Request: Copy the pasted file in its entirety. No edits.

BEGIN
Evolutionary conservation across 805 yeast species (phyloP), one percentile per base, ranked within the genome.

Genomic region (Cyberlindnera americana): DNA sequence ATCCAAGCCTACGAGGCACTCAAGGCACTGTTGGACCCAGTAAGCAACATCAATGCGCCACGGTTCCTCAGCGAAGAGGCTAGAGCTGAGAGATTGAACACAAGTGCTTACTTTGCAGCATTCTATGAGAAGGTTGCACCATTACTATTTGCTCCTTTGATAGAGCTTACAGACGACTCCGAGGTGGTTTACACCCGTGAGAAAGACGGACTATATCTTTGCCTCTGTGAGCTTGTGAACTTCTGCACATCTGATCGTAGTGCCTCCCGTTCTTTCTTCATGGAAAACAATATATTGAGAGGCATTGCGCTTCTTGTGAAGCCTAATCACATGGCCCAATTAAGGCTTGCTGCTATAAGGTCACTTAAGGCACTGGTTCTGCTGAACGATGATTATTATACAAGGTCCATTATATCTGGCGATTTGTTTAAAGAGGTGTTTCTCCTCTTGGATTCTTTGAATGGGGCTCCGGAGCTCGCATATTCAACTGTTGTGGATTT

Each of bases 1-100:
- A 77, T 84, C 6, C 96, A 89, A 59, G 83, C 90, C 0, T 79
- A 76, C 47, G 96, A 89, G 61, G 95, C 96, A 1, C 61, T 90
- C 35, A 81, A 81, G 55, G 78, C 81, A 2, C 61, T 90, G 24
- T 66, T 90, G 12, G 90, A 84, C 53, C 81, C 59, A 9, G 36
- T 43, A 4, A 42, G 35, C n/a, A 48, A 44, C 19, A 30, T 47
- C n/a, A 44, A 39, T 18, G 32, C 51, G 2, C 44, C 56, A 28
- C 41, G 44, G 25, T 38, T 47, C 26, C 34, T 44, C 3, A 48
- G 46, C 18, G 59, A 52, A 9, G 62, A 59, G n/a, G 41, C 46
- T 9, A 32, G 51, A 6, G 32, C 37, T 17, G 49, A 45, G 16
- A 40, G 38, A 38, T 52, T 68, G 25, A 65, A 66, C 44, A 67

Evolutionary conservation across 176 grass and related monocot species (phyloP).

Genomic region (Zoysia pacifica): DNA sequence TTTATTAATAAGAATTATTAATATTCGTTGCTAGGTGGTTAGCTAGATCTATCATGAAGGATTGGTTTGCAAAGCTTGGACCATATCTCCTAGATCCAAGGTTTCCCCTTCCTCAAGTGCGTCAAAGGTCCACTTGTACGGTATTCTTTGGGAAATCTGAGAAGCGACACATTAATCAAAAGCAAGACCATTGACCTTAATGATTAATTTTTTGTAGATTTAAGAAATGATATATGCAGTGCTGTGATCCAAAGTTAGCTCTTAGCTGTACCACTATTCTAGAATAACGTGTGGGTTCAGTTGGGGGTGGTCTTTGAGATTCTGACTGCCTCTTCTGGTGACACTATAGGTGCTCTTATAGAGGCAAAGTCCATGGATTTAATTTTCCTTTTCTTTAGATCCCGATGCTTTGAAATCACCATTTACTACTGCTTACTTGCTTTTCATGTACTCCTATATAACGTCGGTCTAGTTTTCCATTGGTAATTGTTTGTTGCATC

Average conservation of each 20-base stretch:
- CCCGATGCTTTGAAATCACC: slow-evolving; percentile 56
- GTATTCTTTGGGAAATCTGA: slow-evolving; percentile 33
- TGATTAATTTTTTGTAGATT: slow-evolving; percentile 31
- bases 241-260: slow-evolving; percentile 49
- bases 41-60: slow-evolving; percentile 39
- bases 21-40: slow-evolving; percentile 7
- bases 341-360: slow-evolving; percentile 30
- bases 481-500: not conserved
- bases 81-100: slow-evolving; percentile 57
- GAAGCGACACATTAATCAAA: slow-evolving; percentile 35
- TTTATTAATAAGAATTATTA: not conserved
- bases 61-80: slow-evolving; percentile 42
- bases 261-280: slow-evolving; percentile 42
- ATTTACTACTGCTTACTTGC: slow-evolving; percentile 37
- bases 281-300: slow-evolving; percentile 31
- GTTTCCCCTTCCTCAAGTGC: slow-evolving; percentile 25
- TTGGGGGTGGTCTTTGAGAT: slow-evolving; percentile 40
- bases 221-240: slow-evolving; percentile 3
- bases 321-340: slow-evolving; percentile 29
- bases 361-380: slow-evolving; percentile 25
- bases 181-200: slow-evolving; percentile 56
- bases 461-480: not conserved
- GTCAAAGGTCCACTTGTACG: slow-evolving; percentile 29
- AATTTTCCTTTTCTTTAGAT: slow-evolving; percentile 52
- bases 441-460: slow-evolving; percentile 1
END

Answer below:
Evolutionary conservation across 805 yeast species (phyloP), one percentile per base, ranked within the genome.

Genomic region (Cyberlindnera americana): DNA sequence ATCCAAGCCTACGAGGCACTCAAGGCACTGTTGGACCCAGTAAGCAACATCAATGCGCCACGGTTCCTCAGCGAAGAGGCTAGAGCTGAGAGATTGAACACAAGTGCTTACTTTGCAGCATTCTATGAGAAGGTTGCACCATTACTATTTGCTCCTTTGATAGAGCTTACAGACGACTCCGAGGTGGTTTACACCCGTGAGAAAGACGGACTATATCTTTGCCTCTGTGAGCTTGTGAACTTCTGCACATCTGATCGTAGTGCCTCCCGTTCTTTCTTCATGGAAAACAATATATTGAGAGGCATTGCGCTTCTTGTGAAGCCTAATCACATGGCCCAATTAAGGCTTGCTGCTATAAGGTCACTTAAGGCACTGGTTCTGCTGAACGATGATTATTATACAAGGTCCATTATATCTGGCGATTTGTTTAAAGAGGTGTTTCTCCTCTTGGATTCTTTGAATGGGGCTCCGGAGCTCGCATATTCAACTGTTGTGGATTT

Each of bases 1-100:
- A 77, T 84, C 6, C 96, A 89, A 59, G 83, C 90, C 0, T 79
- A 76, C 47, G 96, A 89, G 61, G 95, C 96, A 1, C 61, T 90
- C 35, A 81, A 81, G 55, G 78, C 81, A 2, C 61, T 90, G 24
- T 66, T 90, G 12, G 90, A 84, C 53, C 81, C 59, A 9, G 36
- T 43, A 4, A 42, G 35, C n/a, A 48, A 44, C 19, A 30, T 47
- C n/a, A 44, A 39, T 18, G 32, C 51, G 2, C 44, C 56, A 28
- C 41, G 44, G 25, T 38, T 47, C 26, C 34, T 44, C 3, A 48
- G 46, C 18, G 59, A 52, A 9, G 62, A 59, G n/a, G 41, C 46
- T 9, A 32, G 51, A 6, G 32, C 37, T 17, G 49, A 45, G 16
- A 40, G 38, A 38, T 52, T 68, G 25, A 65, A 66, C 44, A 67

Evolutionary conservation across 176 grass and related monocot species (phyloP).

Genomic region (Zoysia pacifica): DNA sequence TTTATTAATAAGAATTATTAATATTCGTTGCTAGGTGGTTAGCTAGATCTATCATGAAGGATTGGTTTGCAAAGCTTGGACCATATCTCCTAGATCCAAGGTTTCCCCTTCCTCAAGTGCGTCAAAGGTCCACTTGTACGGTATTCTTTGGGAAATCTGAGAAGCGACACATTAATCAAAAGCAAGACCATTGACCTTAATGATTAATTTTTTGTAGATTTAAGAAATGATATATGCAGTGCTGTGATCCAAAGTTAGCTCTTAGCTGTACCACTATTCTAGAATAACGTGTGGGTTCAGTTGGGGGTGGTCTTTGAGATTCTGACTGCCTCTTCTGGTGACACTATAGGTGCTCTTATAGAGGCAAAGTCCATGGATTTAATTTTCCTTTTCTTTAGATCCCGATGCTTTGAAATCACCATTTACTACTGCTTACTTGCTTTTCATGTACTCCTATATAACGTCGGTCTAGTTTTCCATTGGTAATTGTTTGTTGCATC

Average conservation of each 20-base stretch:
- CCCGATGCTTTGAAATCACC: slow-evolving; percentile 56
- GTATTCTTTGGGAAATCTGA: slow-evolving; percentile 33
- TGATTAATTTTTTGTAGATT: slow-evolving; percentile 31
- bases 241-260: slow-evolving; percentile 49
- bases 41-60: slow-evolving; percentile 39
- bases 21-40: slow-evolving; percentile 7
- bases 341-360: slow-evolving; percentile 30
- bases 481-500: not conserved
- bases 81-100: slow-evolving; percentile 57
- GAAGCGACACATTAATCAAA: slow-evolving; percentile 35
- TTTATTAATAAGAATTATTA: not conserved
- bases 61-80: slow-evolving; percentile 42
- bases 261-280: slow-evolving; percentile 42
- ATTTACTACTGCTTACTTGC: slow-evolving; percentile 37
- bases 281-300: slow-evolving; percentile 31
- GTTTCCCCTTCCTCAAGTGC: slow-evolving; percentile 25
- TTGGGGGTGGTCTTTGAGAT: slow-evolving; percentile 40
- bases 221-240: slow-evolving; percentile 3
- bases 321-340: slow-evolving; percentile 29
- bases 361-380: slow-evolving; percentile 25
- bases 181-200: slow-evolving; percentile 56
- bases 461-480: not conserved
- GTCAAAGGTCCACTTGTACG: slow-evolving; percentile 29
- AATTTTCCTTTTCTTTAGAT: slow-evolving; percentile 52
- bases 441-460: slow-evolving; percentile 1